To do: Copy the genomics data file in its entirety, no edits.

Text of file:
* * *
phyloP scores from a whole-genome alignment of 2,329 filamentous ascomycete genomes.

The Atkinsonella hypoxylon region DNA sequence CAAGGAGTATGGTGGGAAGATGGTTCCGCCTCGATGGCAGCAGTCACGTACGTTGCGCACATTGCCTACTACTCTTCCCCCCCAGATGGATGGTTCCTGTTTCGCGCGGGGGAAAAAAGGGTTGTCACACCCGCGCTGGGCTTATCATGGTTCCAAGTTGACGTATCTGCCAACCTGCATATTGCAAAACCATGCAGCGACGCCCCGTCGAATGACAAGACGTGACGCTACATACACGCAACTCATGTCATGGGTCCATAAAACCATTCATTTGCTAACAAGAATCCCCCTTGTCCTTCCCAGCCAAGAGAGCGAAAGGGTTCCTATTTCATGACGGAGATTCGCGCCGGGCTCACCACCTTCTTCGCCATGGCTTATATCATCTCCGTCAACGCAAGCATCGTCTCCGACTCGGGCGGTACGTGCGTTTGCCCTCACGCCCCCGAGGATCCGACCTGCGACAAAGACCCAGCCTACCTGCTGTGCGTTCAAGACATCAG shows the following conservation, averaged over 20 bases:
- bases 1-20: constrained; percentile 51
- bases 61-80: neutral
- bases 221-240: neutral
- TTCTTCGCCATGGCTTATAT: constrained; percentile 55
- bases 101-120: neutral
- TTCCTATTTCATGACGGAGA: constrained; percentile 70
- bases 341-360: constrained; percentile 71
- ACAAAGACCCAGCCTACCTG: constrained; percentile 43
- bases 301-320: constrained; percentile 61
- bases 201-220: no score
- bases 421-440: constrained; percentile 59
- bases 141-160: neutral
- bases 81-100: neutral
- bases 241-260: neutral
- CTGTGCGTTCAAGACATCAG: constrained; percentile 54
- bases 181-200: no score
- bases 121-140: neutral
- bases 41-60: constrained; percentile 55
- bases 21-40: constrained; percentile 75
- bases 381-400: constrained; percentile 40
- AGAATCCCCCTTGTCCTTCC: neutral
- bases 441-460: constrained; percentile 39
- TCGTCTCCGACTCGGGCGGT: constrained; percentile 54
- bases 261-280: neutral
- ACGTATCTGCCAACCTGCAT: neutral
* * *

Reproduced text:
phyloP scores from a whole-genome alignment of 2,329 filamentous ascomycete genomes.

The Atkinsonella hypoxylon region DNA sequence CAAGGAGTATGGTGGGAAGATGGTTCCGCCTCGATGGCAGCAGTCACGTACGTTGCGCACATTGCCTACTACTCTTCCCCCCCAGATGGATGGTTCCTGTTTCGCGCGGGGGAAAAAAGGGTTGTCACACCCGCGCTGGGCTTATCATGGTTCCAAGTTGACGTATCTGCCAACCTGCATATTGCAAAACCATGCAGCGACGCCCCGTCGAATGACAAGACGTGACGCTACATACACGCAACTCATGTCATGGGTCCATAAAACCATTCATTTGCTAACAAGAATCCCCCTTGTCCTTCCCAGCCAAGAGAGCGAAAGGGTTCCTATTTCATGACGGAGATTCGCGCCGGGCTCACCACCTTCTTCGCCATGGCTTATATCATCTCCGTCAACGCAAGCATCGTCTCCGACTCGGGCGGTACGTGCGTTTGCCCTCACGCCCCCGAGGATCCGACCTGCGACAAAGACCCAGCCTACCTGCTGTGCGTTCAAGACATCAG shows the following conservation, averaged over 20 bases:
- bases 1-20: constrained; percentile 51
- bases 61-80: neutral
- bases 221-240: neutral
- TTCTTCGCCATGGCTTATAT: constrained; percentile 55
- bases 101-120: neutral
- TTCCTATTTCATGACGGAGA: constrained; percentile 70
- bases 341-360: constrained; percentile 71
- ACAAAGACCCAGCCTACCTG: constrained; percentile 43
- bases 301-320: constrained; percentile 61
- bases 201-220: no score
- bases 421-440: constrained; percentile 59
- bases 141-160: neutral
- bases 81-100: neutral
- bases 241-260: neutral
- CTGTGCGTTCAAGACATCAG: constrained; percentile 54
- bases 181-200: no score
- bases 121-140: neutral
- bases 41-60: constrained; percentile 55
- bases 21-40: constrained; percentile 75
- bases 381-400: constrained; percentile 40
- AGAATCCCCCTTGTCCTTCC: neutral
- bases 441-460: constrained; percentile 39
- TCGTCTCCGACTCGGGCGGT: constrained; percentile 54
- bases 261-280: neutral
- ACGTATCTGCCAACCTGCAT: neutral